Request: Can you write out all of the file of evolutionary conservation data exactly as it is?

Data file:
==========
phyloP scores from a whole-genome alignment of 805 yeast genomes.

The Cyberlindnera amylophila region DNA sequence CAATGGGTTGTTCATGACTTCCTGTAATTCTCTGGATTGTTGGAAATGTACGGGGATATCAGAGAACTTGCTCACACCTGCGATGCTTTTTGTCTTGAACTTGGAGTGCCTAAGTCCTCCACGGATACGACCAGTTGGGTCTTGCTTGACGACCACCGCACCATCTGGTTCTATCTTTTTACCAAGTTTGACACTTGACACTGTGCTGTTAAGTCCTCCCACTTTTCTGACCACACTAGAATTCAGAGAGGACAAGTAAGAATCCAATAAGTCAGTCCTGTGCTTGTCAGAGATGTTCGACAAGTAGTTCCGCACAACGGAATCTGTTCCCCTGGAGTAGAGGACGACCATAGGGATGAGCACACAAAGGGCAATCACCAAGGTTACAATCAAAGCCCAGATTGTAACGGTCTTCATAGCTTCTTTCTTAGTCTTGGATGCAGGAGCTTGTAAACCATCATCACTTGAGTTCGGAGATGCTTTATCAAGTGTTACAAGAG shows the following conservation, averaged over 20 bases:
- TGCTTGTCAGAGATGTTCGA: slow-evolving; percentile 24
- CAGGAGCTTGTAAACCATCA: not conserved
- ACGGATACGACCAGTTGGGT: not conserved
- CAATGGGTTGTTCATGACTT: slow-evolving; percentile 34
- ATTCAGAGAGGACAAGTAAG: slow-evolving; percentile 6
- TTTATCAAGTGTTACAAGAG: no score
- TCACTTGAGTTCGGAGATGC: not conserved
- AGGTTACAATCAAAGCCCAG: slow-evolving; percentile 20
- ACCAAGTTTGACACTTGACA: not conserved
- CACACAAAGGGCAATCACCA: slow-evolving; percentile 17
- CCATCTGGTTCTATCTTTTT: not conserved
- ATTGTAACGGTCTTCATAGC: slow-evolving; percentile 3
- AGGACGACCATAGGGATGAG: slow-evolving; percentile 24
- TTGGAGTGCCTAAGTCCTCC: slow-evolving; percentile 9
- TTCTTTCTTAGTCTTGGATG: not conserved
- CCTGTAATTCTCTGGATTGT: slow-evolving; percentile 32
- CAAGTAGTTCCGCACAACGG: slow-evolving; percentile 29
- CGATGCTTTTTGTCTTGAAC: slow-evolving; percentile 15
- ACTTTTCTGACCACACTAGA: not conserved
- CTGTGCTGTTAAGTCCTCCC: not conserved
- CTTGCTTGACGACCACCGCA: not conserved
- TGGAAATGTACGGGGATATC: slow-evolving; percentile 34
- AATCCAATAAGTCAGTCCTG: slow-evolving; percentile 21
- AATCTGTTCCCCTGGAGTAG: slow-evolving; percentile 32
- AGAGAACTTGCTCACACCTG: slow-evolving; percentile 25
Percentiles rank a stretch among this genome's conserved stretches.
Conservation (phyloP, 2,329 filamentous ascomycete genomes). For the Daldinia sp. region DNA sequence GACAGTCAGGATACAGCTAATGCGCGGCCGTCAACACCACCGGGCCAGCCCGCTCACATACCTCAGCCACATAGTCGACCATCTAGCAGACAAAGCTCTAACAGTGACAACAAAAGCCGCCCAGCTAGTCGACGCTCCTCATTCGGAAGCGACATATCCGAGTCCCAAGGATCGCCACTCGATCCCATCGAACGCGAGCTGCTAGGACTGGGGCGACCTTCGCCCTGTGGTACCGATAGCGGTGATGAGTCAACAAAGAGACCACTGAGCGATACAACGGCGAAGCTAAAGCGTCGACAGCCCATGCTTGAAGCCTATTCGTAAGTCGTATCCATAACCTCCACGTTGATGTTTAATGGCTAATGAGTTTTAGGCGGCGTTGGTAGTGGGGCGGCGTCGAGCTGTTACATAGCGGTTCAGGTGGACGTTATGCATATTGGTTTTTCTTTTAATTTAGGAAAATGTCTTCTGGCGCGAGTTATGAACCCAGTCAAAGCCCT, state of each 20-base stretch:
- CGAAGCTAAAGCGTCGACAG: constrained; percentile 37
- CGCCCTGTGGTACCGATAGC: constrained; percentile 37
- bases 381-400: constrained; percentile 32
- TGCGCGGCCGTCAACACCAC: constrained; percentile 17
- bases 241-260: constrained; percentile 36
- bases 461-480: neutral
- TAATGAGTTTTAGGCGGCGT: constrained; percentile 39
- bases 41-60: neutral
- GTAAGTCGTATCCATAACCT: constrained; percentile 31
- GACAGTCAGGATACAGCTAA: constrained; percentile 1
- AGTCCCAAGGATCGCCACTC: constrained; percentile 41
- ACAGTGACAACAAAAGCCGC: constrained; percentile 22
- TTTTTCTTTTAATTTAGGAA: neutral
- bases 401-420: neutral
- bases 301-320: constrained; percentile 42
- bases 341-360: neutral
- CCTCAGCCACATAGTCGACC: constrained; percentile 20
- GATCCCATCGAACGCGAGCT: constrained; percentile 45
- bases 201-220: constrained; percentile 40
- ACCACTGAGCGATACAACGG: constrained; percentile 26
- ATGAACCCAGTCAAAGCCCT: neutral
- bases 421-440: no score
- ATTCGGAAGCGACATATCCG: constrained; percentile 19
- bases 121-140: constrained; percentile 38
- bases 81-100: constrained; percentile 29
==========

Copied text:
phyloP scores from a whole-genome alignment of 805 yeast genomes.

The Cyberlindnera amylophila region DNA sequence CAATGGGTTGTTCATGACTTCCTGTAATTCTCTGGATTGTTGGAAATGTACGGGGATATCAGAGAACTTGCTCACACCTGCGATGCTTTTTGTCTTGAACTTGGAGTGCCTAAGTCCTCCACGGATACGACCAGTTGGGTCTTGCTTGACGACCACCGCACCATCTGGTTCTATCTTTTTACCAAGTTTGACACTTGACACTGTGCTGTTAAGTCCTCCCACTTTTCTGACCACACTAGAATTCAGAGAGGACAAGTAAGAATCCAATAAGTCAGTCCTGTGCTTGTCAGAGATGTTCGACAAGTAGTTCCGCACAACGGAATCTGTTCCCCTGGAGTAGAGGACGACCATAGGGATGAGCACACAAAGGGCAATCACCAAGGTTACAATCAAAGCCCAGATTGTAACGGTCTTCATAGCTTCTTTCTTAGTCTTGGATGCAGGAGCTTGTAAACCATCATCACTTGAGTTCGGAGATGCTTTATCAAGTGTTACAAGAG shows the following conservation, averaged over 20 bases:
- TGCTTGTCAGAGATGTTCGA: slow-evolving; percentile 24
- CAGGAGCTTGTAAACCATCA: not conserved
- ACGGATACGACCAGTTGGGT: not conserved
- CAATGGGTTGTTCATGACTT: slow-evolving; percentile 34
- ATTCAGAGAGGACAAGTAAG: slow-evolving; percentile 6
- TTTATCAAGTGTTACAAGAG: no score
- TCACTTGAGTTCGGAGATGC: not conserved
- AGGTTACAATCAAAGCCCAG: slow-evolving; percentile 20
- ACCAAGTTTGACACTTGACA: not conserved
- CACACAAAGGGCAATCACCA: slow-evolving; percentile 17
- CCATCTGGTTCTATCTTTTT: not conserved
- ATTGTAACGGTCTTCATAGC: slow-evolving; percentile 3
- AGGACGACCATAGGGATGAG: slow-evolving; percentile 24
- TTGGAGTGCCTAAGTCCTCC: slow-evolving; percentile 9
- TTCTTTCTTAGTCTTGGATG: not conserved
- CCTGTAATTCTCTGGATTGT: slow-evolving; percentile 32
- CAAGTAGTTCCGCACAACGG: slow-evolving; percentile 29
- CGATGCTTTTTGTCTTGAAC: slow-evolving; percentile 15
- ACTTTTCTGACCACACTAGA: not conserved
- CTGTGCTGTTAAGTCCTCCC: not conserved
- CTTGCTTGACGACCACCGCA: not conserved
- TGGAAATGTACGGGGATATC: slow-evolving; percentile 34
- AATCCAATAAGTCAGTCCTG: slow-evolving; percentile 21
- AATCTGTTCCCCTGGAGTAG: slow-evolving; percentile 32
- AGAGAACTTGCTCACACCTG: slow-evolving; percentile 25
Percentiles rank a stretch among this genome's conserved stretches.
Conservation (phyloP, 2,329 filamentous ascomycete genomes). For the Daldinia sp. region DNA sequence GACAGTCAGGATACAGCTAATGCGCGGCCGTCAACACCACCGGGCCAGCCCGCTCACATACCTCAGCCACATAGTCGACCATCTAGCAGACAAAGCTCTAACAGTGACAACAAAAGCCGCCCAGCTAGTCGACGCTCCTCATTCGGAAGCGACATATCCGAGTCCCAAGGATCGCCACTCGATCCCATCGAACGCGAGCTGCTAGGACTGGGGCGACCTTCGCCCTGTGGTACCGATAGCGGTGATGAGTCAACAAAGAGACCACTGAGCGATACAACGGCGAAGCTAAAGCGTCGACAGCCCATGCTTGAAGCCTATTCGTAAGTCGTATCCATAACCTCCACGTTGATGTTTAATGGCTAATGAGTTTTAGGCGGCGTTGGTAGTGGGGCGGCGTCGAGCTGTTACATAGCGGTTCAGGTGGACGTTATGCATATTGGTTTTTCTTTTAATTTAGGAAAATGTCTTCTGGCGCGAGTTATGAACCCAGTCAAAGCCCT, state of each 20-base stretch:
- CGAAGCTAAAGCGTCGACAG: constrained; percentile 37
- CGCCCTGTGGTACCGATAGC: constrained; percentile 37
- bases 381-400: constrained; percentile 32
- TGCGCGGCCGTCAACACCAC: constrained; percentile 17
- bases 241-260: constrained; percentile 36
- bases 461-480: neutral
- TAATGAGTTTTAGGCGGCGT: constrained; percentile 39
- bases 41-60: neutral
- GTAAGTCGTATCCATAACCT: constrained; percentile 31
- GACAGTCAGGATACAGCTAA: constrained; percentile 1
- AGTCCCAAGGATCGCCACTC: constrained; percentile 41
- ACAGTGACAACAAAAGCCGC: constrained; percentile 22
- TTTTTCTTTTAATTTAGGAA: neutral
- bases 401-420: neutral
- bases 301-320: constrained; percentile 42
- bases 341-360: neutral
- CCTCAGCCACATAGTCGACC: constrained; percentile 20
- GATCCCATCGAACGCGAGCT: constrained; percentile 45
- bases 201-220: constrained; percentile 40
- ACCACTGAGCGATACAACGG: constrained; percentile 26
- ATGAACCCAGTCAAAGCCCT: neutral
- bases 421-440: no score
- ATTCGGAAGCGACATATCCG: constrained; percentile 19
- bases 121-140: constrained; percentile 38
- bases 81-100: constrained; percentile 29